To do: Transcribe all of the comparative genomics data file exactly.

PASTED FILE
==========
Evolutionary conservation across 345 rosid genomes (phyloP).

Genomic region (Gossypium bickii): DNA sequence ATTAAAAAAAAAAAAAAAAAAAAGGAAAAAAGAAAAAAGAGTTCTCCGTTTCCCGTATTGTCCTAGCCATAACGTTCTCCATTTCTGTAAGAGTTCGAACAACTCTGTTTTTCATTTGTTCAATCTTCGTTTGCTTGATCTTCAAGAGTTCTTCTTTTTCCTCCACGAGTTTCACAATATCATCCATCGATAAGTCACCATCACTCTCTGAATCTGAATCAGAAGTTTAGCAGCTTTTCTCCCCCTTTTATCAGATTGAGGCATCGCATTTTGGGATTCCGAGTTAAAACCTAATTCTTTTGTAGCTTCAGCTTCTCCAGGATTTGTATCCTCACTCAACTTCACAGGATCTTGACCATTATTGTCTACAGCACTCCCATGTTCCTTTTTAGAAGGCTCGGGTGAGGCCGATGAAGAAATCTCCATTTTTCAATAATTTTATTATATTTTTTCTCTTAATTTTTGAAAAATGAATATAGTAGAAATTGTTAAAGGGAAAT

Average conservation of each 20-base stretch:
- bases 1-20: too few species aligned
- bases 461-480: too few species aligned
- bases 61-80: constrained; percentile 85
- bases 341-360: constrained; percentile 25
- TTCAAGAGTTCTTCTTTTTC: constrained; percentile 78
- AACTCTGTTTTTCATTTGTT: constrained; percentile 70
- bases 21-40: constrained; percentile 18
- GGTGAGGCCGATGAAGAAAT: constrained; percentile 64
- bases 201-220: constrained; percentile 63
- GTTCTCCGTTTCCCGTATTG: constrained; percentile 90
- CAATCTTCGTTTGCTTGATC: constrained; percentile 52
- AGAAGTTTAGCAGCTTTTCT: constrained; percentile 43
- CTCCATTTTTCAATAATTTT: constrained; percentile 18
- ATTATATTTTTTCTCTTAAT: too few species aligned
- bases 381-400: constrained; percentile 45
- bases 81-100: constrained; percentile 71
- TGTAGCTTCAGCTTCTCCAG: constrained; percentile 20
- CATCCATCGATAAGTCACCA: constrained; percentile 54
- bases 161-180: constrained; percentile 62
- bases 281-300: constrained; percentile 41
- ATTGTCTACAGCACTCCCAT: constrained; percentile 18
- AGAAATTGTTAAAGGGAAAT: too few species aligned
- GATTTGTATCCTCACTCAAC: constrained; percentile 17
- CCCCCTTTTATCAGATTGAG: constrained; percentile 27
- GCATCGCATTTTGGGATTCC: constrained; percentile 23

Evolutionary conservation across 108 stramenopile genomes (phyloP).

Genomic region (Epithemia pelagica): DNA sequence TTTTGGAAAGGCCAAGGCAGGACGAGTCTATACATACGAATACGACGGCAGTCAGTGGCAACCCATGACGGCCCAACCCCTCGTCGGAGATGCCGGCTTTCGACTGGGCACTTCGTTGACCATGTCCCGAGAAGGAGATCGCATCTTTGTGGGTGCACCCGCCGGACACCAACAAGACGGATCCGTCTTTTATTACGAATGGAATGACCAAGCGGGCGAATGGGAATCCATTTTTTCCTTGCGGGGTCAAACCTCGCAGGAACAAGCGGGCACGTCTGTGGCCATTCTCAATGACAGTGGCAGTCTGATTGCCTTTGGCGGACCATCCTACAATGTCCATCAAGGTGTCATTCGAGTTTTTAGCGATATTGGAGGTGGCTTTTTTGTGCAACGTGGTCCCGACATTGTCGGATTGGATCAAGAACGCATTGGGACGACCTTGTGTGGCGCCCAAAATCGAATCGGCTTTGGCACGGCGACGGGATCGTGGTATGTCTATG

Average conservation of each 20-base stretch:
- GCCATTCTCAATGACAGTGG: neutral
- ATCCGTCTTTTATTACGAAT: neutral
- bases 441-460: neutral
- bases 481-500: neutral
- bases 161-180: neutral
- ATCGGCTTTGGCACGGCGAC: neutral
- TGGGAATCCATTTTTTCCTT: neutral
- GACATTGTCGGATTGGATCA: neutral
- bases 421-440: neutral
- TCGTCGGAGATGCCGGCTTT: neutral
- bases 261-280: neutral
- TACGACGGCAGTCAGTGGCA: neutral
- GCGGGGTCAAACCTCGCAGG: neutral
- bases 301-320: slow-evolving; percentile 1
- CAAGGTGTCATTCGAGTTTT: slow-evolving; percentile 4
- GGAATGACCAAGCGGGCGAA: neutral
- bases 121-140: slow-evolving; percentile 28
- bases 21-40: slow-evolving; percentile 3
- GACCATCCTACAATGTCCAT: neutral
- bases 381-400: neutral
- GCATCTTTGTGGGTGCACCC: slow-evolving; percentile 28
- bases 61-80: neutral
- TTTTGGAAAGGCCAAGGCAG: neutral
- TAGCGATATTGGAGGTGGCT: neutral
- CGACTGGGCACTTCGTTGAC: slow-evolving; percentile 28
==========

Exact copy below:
Evolutionary conservation across 345 rosid genomes (phyloP).

Genomic region (Gossypium bickii): DNA sequence ATTAAAAAAAAAAAAAAAAAAAAGGAAAAAAGAAAAAAGAGTTCTCCGTTTCCCGTATTGTCCTAGCCATAACGTTCTCCATTTCTGTAAGAGTTCGAACAACTCTGTTTTTCATTTGTTCAATCTTCGTTTGCTTGATCTTCAAGAGTTCTTCTTTTTCCTCCACGAGTTTCACAATATCATCCATCGATAAGTCACCATCACTCTCTGAATCTGAATCAGAAGTTTAGCAGCTTTTCTCCCCCTTTTATCAGATTGAGGCATCGCATTTTGGGATTCCGAGTTAAAACCTAATTCTTTTGTAGCTTCAGCTTCTCCAGGATTTGTATCCTCACTCAACTTCACAGGATCTTGACCATTATTGTCTACAGCACTCCCATGTTCCTTTTTAGAAGGCTCGGGTGAGGCCGATGAAGAAATCTCCATTTTTCAATAATTTTATTATATTTTTTCTCTTAATTTTTGAAAAATGAATATAGTAGAAATTGTTAAAGGGAAAT

Average conservation of each 20-base stretch:
- bases 1-20: too few species aligned
- bases 461-480: too few species aligned
- bases 61-80: constrained; percentile 85
- bases 341-360: constrained; percentile 25
- TTCAAGAGTTCTTCTTTTTC: constrained; percentile 78
- AACTCTGTTTTTCATTTGTT: constrained; percentile 70
- bases 21-40: constrained; percentile 18
- GGTGAGGCCGATGAAGAAAT: constrained; percentile 64
- bases 201-220: constrained; percentile 63
- GTTCTCCGTTTCCCGTATTG: constrained; percentile 90
- CAATCTTCGTTTGCTTGATC: constrained; percentile 52
- AGAAGTTTAGCAGCTTTTCT: constrained; percentile 43
- CTCCATTTTTCAATAATTTT: constrained; percentile 18
- ATTATATTTTTTCTCTTAAT: too few species aligned
- bases 381-400: constrained; percentile 45
- bases 81-100: constrained; percentile 71
- TGTAGCTTCAGCTTCTCCAG: constrained; percentile 20
- CATCCATCGATAAGTCACCA: constrained; percentile 54
- bases 161-180: constrained; percentile 62
- bases 281-300: constrained; percentile 41
- ATTGTCTACAGCACTCCCAT: constrained; percentile 18
- AGAAATTGTTAAAGGGAAAT: too few species aligned
- GATTTGTATCCTCACTCAAC: constrained; percentile 17
- CCCCCTTTTATCAGATTGAG: constrained; percentile 27
- GCATCGCATTTTGGGATTCC: constrained; percentile 23

Evolutionary conservation across 108 stramenopile genomes (phyloP).

Genomic region (Epithemia pelagica): DNA sequence TTTTGGAAAGGCCAAGGCAGGACGAGTCTATACATACGAATACGACGGCAGTCAGTGGCAACCCATGACGGCCCAACCCCTCGTCGGAGATGCCGGCTTTCGACTGGGCACTTCGTTGACCATGTCCCGAGAAGGAGATCGCATCTTTGTGGGTGCACCCGCCGGACACCAACAAGACGGATCCGTCTTTTATTACGAATGGAATGACCAAGCGGGCGAATGGGAATCCATTTTTTCCTTGCGGGGTCAAACCTCGCAGGAACAAGCGGGCACGTCTGTGGCCATTCTCAATGACAGTGGCAGTCTGATTGCCTTTGGCGGACCATCCTACAATGTCCATCAAGGTGTCATTCGAGTTTTTAGCGATATTGGAGGTGGCTTTTTTGTGCAACGTGGTCCCGACATTGTCGGATTGGATCAAGAACGCATTGGGACGACCTTGTGTGGCGCCCAAAATCGAATCGGCTTTGGCACGGCGACGGGATCGTGGTATGTCTATG

Average conservation of each 20-base stretch:
- GCCATTCTCAATGACAGTGG: neutral
- ATCCGTCTTTTATTACGAAT: neutral
- bases 441-460: neutral
- bases 481-500: neutral
- bases 161-180: neutral
- ATCGGCTTTGGCACGGCGAC: neutral
- TGGGAATCCATTTTTTCCTT: neutral
- GACATTGTCGGATTGGATCA: neutral
- bases 421-440: neutral
- TCGTCGGAGATGCCGGCTTT: neutral
- bases 261-280: neutral
- TACGACGGCAGTCAGTGGCA: neutral
- GCGGGGTCAAACCTCGCAGG: neutral
- bases 301-320: slow-evolving; percentile 1
- CAAGGTGTCATTCGAGTTTT: slow-evolving; percentile 4
- GGAATGACCAAGCGGGCGAA: neutral
- bases 121-140: slow-evolving; percentile 28
- bases 21-40: slow-evolving; percentile 3
- GACCATCCTACAATGTCCAT: neutral
- bases 381-400: neutral
- GCATCTTTGTGGGTGCACCC: slow-evolving; percentile 28
- bases 61-80: neutral
- TTTTGGAAAGGCCAAGGCAG: neutral
- TAGCGATATTGGAGGTGGCT: neutral
- CGACTGGGCACTTCGTTGAC: slow-evolving; percentile 28